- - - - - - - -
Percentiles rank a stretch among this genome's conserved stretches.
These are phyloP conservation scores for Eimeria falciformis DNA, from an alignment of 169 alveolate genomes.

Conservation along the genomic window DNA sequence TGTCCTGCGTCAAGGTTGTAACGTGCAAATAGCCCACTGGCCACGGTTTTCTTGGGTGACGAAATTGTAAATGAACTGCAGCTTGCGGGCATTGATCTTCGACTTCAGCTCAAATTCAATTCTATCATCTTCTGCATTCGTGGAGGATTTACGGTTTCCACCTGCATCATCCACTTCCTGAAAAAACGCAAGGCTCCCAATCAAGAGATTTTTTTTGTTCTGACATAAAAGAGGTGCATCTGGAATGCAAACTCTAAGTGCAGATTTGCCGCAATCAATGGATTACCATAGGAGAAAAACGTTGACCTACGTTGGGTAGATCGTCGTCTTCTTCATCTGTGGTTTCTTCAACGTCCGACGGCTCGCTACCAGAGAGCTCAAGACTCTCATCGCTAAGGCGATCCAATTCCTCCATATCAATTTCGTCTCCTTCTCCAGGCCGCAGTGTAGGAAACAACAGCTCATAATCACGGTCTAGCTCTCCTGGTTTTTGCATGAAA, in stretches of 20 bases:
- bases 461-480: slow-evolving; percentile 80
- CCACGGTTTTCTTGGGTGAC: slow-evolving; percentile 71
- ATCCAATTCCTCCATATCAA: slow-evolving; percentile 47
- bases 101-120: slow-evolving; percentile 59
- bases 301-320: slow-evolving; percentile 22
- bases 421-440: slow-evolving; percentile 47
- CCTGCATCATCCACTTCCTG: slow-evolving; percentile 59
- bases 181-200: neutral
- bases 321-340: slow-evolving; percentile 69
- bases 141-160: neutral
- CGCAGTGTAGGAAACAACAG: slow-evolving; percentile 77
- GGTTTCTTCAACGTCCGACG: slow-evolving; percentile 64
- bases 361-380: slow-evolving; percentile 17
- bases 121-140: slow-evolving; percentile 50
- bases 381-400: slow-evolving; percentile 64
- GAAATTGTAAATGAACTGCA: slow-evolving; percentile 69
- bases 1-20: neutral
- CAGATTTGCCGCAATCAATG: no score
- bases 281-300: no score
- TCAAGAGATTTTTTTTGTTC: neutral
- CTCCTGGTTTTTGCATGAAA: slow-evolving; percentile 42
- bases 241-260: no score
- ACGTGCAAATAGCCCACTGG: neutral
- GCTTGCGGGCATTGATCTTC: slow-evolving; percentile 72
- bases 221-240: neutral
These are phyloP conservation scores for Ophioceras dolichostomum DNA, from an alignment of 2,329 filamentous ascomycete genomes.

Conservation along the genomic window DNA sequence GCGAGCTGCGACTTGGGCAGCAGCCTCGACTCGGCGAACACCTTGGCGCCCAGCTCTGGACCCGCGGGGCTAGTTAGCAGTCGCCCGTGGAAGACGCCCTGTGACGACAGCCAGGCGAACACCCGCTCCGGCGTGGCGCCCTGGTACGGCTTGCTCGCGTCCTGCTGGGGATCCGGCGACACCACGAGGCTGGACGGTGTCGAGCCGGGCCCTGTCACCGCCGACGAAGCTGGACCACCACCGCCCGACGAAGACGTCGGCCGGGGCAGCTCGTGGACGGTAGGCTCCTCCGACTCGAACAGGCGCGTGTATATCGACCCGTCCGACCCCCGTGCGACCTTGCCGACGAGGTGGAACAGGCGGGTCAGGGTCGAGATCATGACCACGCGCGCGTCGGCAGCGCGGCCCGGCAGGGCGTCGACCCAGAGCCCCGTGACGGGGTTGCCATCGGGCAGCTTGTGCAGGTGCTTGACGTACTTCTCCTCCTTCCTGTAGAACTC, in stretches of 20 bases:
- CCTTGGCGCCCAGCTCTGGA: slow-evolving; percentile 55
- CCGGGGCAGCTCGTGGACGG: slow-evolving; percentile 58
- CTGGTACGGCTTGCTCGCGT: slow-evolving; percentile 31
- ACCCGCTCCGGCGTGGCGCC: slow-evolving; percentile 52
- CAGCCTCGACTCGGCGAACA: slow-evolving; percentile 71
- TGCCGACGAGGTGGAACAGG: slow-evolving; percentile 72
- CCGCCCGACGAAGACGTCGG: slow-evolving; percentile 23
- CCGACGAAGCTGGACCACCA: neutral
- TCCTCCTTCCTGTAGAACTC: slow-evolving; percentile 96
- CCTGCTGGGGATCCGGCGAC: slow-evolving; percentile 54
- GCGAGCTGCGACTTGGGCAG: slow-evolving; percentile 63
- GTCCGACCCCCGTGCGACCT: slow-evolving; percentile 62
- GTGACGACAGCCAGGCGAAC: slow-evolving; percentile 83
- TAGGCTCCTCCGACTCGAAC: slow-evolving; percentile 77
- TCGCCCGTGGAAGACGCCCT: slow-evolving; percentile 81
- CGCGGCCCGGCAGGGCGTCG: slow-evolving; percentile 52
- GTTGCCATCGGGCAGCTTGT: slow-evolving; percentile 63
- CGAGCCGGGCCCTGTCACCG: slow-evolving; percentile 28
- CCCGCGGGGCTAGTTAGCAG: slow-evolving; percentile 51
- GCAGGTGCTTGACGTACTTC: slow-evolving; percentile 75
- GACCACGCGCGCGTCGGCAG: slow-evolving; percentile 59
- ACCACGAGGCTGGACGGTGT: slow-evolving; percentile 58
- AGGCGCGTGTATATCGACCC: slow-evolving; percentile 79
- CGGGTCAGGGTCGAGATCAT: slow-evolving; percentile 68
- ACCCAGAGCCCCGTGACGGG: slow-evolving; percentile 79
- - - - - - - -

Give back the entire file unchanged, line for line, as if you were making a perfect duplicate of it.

Percentiles rank a stretch among this genome's conserved stretches.
These are phyloP conservation scores for Eimeria falciformis DNA, from an alignment of 169 alveolate genomes.

Conservation along the genomic window DNA sequence TGTCCTGCGTCAAGGTTGTAACGTGCAAATAGCCCACTGGCCACGGTTTTCTTGGGTGACGAAATTGTAAATGAACTGCAGCTTGCGGGCATTGATCTTCGACTTCAGCTCAAATTCAATTCTATCATCTTCTGCATTCGTGGAGGATTTACGGTTTCCACCTGCATCATCCACTTCCTGAAAAAACGCAAGGCTCCCAATCAAGAGATTTTTTTTGTTCTGACATAAAAGAGGTGCATCTGGAATGCAAACTCTAAGTGCAGATTTGCCGCAATCAATGGATTACCATAGGAGAAAAACGTTGACCTACGTTGGGTAGATCGTCGTCTTCTTCATCTGTGGTTTCTTCAACGTCCGACGGCTCGCTACCAGAGAGCTCAAGACTCTCATCGCTAAGGCGATCCAATTCCTCCATATCAATTTCGTCTCCTTCTCCAGGCCGCAGTGTAGGAAACAACAGCTCATAATCACGGTCTAGCTCTCCTGGTTTTTGCATGAAA, in stretches of 20 bases:
- bases 461-480: slow-evolving; percentile 80
- CCACGGTTTTCTTGGGTGAC: slow-evolving; percentile 71
- ATCCAATTCCTCCATATCAA: slow-evolving; percentile 47
- bases 101-120: slow-evolving; percentile 59
- bases 301-320: slow-evolving; percentile 22
- bases 421-440: slow-evolving; percentile 47
- CCTGCATCATCCACTTCCTG: slow-evolving; percentile 59
- bases 181-200: neutral
- bases 321-340: slow-evolving; percentile 69
- bases 141-160: neutral
- CGCAGTGTAGGAAACAACAG: slow-evolving; percentile 77
- GGTTTCTTCAACGTCCGACG: slow-evolving; percentile 64
- bases 361-380: slow-evolving; percentile 17
- bases 121-140: slow-evolving; percentile 50
- bases 381-400: slow-evolving; percentile 64
- GAAATTGTAAATGAACTGCA: slow-evolving; percentile 69
- bases 1-20: neutral
- CAGATTTGCCGCAATCAATG: no score
- bases 281-300: no score
- TCAAGAGATTTTTTTTGTTC: neutral
- CTCCTGGTTTTTGCATGAAA: slow-evolving; percentile 42
- bases 241-260: no score
- ACGTGCAAATAGCCCACTGG: neutral
- GCTTGCGGGCATTGATCTTC: slow-evolving; percentile 72
- bases 221-240: neutral
These are phyloP conservation scores for Ophioceras dolichostomum DNA, from an alignment of 2,329 filamentous ascomycete genomes.

Conservation along the genomic window DNA sequence GCGAGCTGCGACTTGGGCAGCAGCCTCGACTCGGCGAACACCTTGGCGCCCAGCTCTGGACCCGCGGGGCTAGTTAGCAGTCGCCCGTGGAAGACGCCCTGTGACGACAGCCAGGCGAACACCCGCTCCGGCGTGGCGCCCTGGTACGGCTTGCTCGCGTCCTGCTGGGGATCCGGCGACACCACGAGGCTGGACGGTGTCGAGCCGGGCCCTGTCACCGCCGACGAAGCTGGACCACCACCGCCCGACGAAGACGTCGGCCGGGGCAGCTCGTGGACGGTAGGCTCCTCCGACTCGAACAGGCGCGTGTATATCGACCCGTCCGACCCCCGTGCGACCTTGCCGACGAGGTGGAACAGGCGGGTCAGGGTCGAGATCATGACCACGCGCGCGTCGGCAGCGCGGCCCGGCAGGGCGTCGACCCAGAGCCCCGTGACGGGGTTGCCATCGGGCAGCTTGTGCAGGTGCTTGACGTACTTCTCCTCCTTCCTGTAGAACTC, in stretches of 20 bases:
- CCTTGGCGCCCAGCTCTGGA: slow-evolving; percentile 55
- CCGGGGCAGCTCGTGGACGG: slow-evolving; percentile 58
- CTGGTACGGCTTGCTCGCGT: slow-evolving; percentile 31
- ACCCGCTCCGGCGTGGCGCC: slow-evolving; percentile 52
- CAGCCTCGACTCGGCGAACA: slow-evolving; percentile 71
- TGCCGACGAGGTGGAACAGG: slow-evolving; percentile 72
- CCGCCCGACGAAGACGTCGG: slow-evolving; percentile 23
- CCGACGAAGCTGGACCACCA: neutral
- TCCTCCTTCCTGTAGAACTC: slow-evolving; percentile 96
- CCTGCTGGGGATCCGGCGAC: slow-evolving; percentile 54
- GCGAGCTGCGACTTGGGCAG: slow-evolving; percentile 63
- GTCCGACCCCCGTGCGACCT: slow-evolving; percentile 62
- GTGACGACAGCCAGGCGAAC: slow-evolving; percentile 83
- TAGGCTCCTCCGACTCGAAC: slow-evolving; percentile 77
- TCGCCCGTGGAAGACGCCCT: slow-evolving; percentile 81
- CGCGGCCCGGCAGGGCGTCG: slow-evolving; percentile 52
- GTTGCCATCGGGCAGCTTGT: slow-evolving; percentile 63
- CGAGCCGGGCCCTGTCACCG: slow-evolving; percentile 28
- CCCGCGGGGCTAGTTAGCAG: slow-evolving; percentile 51
- GCAGGTGCTTGACGTACTTC: slow-evolving; percentile 75
- GACCACGCGCGCGTCGGCAG: slow-evolving; percentile 59
- ACCACGAGGCTGGACGGTGT: slow-evolving; percentile 58
- AGGCGCGTGTATATCGACCC: slow-evolving; percentile 79
- CGGGTCAGGGTCGAGATCAT: slow-evolving; percentile 68
- ACCCAGAGCCCCGTGACGGG: slow-evolving; percentile 79